In the year that marks 400 years since the first enslaved Africans were forcibly taken abroad, Ghana – one of their key departure hubs on the continent – is calling their descendants home to visit, live, and invest.
Nicki Kane says there has been a lot of chatter among her clients and friends about traveling to Africa lately. “I hear it’s the best time to visit.” Ghana is high her own list, the Kingston-based visual artist and creative director says. “I hear it’s a bit like Jamaica,” Kane says. She refers to the West African nation as a place “full of spirit and happy people.”
Kane, who works in the music, food, fashion and travel industries, thinks Ghana’s decision to scrap entry visas for Jamaicans is fantastic. In June, the island joined a growing group of Caribbean states with this advantage, including Barbados, Dominica, Saint Lucia and Trinidad and Tobago.
What these countries have in common is that they are home to people of African descent. This gave Ghana the emotional hook for its “Year of Return” campaign. The government in Accra is making a considerable effort to convince people within the African diaspora to visit, invest, or even settle permanently in Ghana.
A champ’s roots
The ‘Year of Return, Ghana 2019’ marks 400 years since the first African slaves were forcibly taken to the United States. Ghana – known then as Gold Coast – was a major hub in the transatlantic slave trade. It saw an estimated 77 million African people shipped off to the Caribbean and the Americas.
As part of the year-long campaign, 200 African-American and African-Caribbean people who live in Ghana will be granted citizenship.
One big-name recent returnee is wrestling champion Kofi Kingston, the first African-born wrestler to win the World Wrestling Entertainment’s (WWE) top prize. Kingston was born in Kumasi, in Ghana’s Ashanti region and moved to the US at age two. He came home in May 2019, accompanied by his mother.
As part of his visit, Kingston visited Ntoso, the origin of the Adinkra symbols of the Ashanti people. Kingston wears the ancient written code as tattoos across his back. “To be in the midst of the origin of so many things and the origin of myself is an amazing experience,” he said.
The ‘global African family’
Ghana saw a steady inflow of visiting international stars with Ghanaian heritage in December 2018. Hollywood actors Boris Kodjoe, Michael Jai White, Djimon Hounsou, Anthony Anderson, Jidenna and German national team and Bayern Munich defender Jerome Boateng were among them.
A Pan-African Festival of arts and culture takes place countrywide in July 2019 as part of the ‘Year of Return’ campaign. It explores the journey the slave ancestors took from Ghana to the plantations abroad and culminates in a ceremony of ‘healing and atonement’ on 1 August 2019, the day descendants of slaves commemorate as Emancipation Day.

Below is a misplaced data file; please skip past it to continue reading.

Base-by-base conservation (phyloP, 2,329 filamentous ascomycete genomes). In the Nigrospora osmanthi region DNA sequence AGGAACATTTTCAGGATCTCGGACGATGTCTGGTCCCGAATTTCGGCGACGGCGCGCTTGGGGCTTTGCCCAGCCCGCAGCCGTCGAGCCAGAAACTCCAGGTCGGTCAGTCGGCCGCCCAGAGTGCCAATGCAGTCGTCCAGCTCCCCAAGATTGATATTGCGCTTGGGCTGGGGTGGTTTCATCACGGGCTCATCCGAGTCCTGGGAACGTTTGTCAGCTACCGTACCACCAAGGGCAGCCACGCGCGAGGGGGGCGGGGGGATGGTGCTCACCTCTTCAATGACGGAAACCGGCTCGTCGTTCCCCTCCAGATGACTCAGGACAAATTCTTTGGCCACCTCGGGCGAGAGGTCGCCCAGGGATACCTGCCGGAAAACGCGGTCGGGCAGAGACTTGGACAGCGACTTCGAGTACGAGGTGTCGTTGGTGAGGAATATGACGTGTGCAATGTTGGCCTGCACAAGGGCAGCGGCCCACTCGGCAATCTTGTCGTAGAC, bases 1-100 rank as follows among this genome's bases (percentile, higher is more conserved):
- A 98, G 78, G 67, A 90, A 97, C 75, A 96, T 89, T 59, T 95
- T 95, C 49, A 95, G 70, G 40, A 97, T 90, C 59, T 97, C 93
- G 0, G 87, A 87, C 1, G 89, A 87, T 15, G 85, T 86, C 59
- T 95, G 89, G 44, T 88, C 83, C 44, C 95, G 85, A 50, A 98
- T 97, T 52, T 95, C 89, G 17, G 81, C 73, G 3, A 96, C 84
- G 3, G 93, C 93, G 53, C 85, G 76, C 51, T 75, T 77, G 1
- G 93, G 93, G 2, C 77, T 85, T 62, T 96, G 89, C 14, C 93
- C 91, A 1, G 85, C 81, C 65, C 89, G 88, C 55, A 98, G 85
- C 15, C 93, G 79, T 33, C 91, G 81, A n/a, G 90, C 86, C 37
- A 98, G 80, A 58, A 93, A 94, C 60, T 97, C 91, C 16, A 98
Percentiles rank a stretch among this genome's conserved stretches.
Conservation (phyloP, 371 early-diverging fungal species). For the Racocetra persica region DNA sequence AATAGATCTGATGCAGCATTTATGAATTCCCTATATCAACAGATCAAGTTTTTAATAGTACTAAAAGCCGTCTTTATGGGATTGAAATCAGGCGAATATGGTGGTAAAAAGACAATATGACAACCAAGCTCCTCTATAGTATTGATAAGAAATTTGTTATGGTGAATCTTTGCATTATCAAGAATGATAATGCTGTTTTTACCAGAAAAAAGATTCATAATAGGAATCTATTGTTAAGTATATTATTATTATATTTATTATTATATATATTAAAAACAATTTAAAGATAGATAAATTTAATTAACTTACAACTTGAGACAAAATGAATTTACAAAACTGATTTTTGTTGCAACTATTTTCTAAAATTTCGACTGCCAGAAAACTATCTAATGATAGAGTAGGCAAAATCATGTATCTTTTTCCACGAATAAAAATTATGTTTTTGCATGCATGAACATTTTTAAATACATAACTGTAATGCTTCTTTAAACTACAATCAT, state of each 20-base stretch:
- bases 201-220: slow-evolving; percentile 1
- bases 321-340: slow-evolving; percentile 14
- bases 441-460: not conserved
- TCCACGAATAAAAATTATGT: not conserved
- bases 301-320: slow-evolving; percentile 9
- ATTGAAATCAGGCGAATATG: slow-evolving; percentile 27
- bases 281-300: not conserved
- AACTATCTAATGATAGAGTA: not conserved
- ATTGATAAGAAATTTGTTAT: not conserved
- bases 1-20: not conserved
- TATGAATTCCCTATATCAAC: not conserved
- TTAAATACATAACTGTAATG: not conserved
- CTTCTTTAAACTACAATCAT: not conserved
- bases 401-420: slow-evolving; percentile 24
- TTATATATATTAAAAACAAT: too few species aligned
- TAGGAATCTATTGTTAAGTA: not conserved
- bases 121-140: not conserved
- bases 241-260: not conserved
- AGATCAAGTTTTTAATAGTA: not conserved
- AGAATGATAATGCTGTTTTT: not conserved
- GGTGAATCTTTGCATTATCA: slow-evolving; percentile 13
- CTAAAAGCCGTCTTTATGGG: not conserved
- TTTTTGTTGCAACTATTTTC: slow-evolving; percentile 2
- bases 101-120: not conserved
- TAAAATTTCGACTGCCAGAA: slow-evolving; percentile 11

Ghana Tourism Authority CEO Akwasi Agyemang says the campaign is expected to attract 500,000 visitors. “Ghana remains home to the global African family. For centuries, Africans walked through the infamous ‘Door of No Return’ at the Cape Coast Castle directly into slave ships to the US, Latin America and the Caribbean.”
In an interview with DW, Agyemang noted that anyone with African roots has the right to stay in Ghana indefinitely under a law passed in 2000. The process of acquiring a residence permit can be cumbersome however.
Home to help
Ghana also sees the economic advantages of promoting the country within the diaspora.”We are positioning Ghana as a gateway to the West African market,” Agyemang says. Big corporations from the Caribbean are increasingly setting up their West African offices in Ghana, he says.
Elizabeth Patterson returned to Ghana permanently at the age of 29 in 2014. The move, which came a little under two decades after her family had left to live in the US, was risky, says the Kumasi-born educator.
Her decision to settle permanently came during a visit to Ghana as a volunteer teacher in 2006, when she noticed that a student with learning difficulties in Kumasi was viewed as being affected by “evil spirits,” says Patterson.
She went on to establish the Girls Education Initiative, a non-profit that provides academic and financial support for special needs students in Ghana. The road home has not been easy, says Patterson. “I have been funding a lot of it myself or my personal network and family. Trying to fundraise in Ghana is very difficult.”
Despite this, she says, she has no regrets and considers Ghana her home. She feels she is making a difference in people’s lives and and says she cherishes the opportunity to connect with her extended family locally.
Some of Patterson relatives chose to stay on in the US however, having grown accustomed to the infrastructure and worrying that Ghana is unlikely to match it.
Those who want to return need to prepare, she cautions. “It is very frustrating to get used to a certain system and certain structures being in place and to come here and not have the same thing in place for you to function.”
When Nicki Kane packs her bags for an Africa trip later this year, she will do so without preconceptions. She hopes to be pleasantly surprised by the country she has heard so much about.
The organizers of the ‘Year of Return, Ghana 2019’ didn’t have to search hard for the ideal campaign song. The track by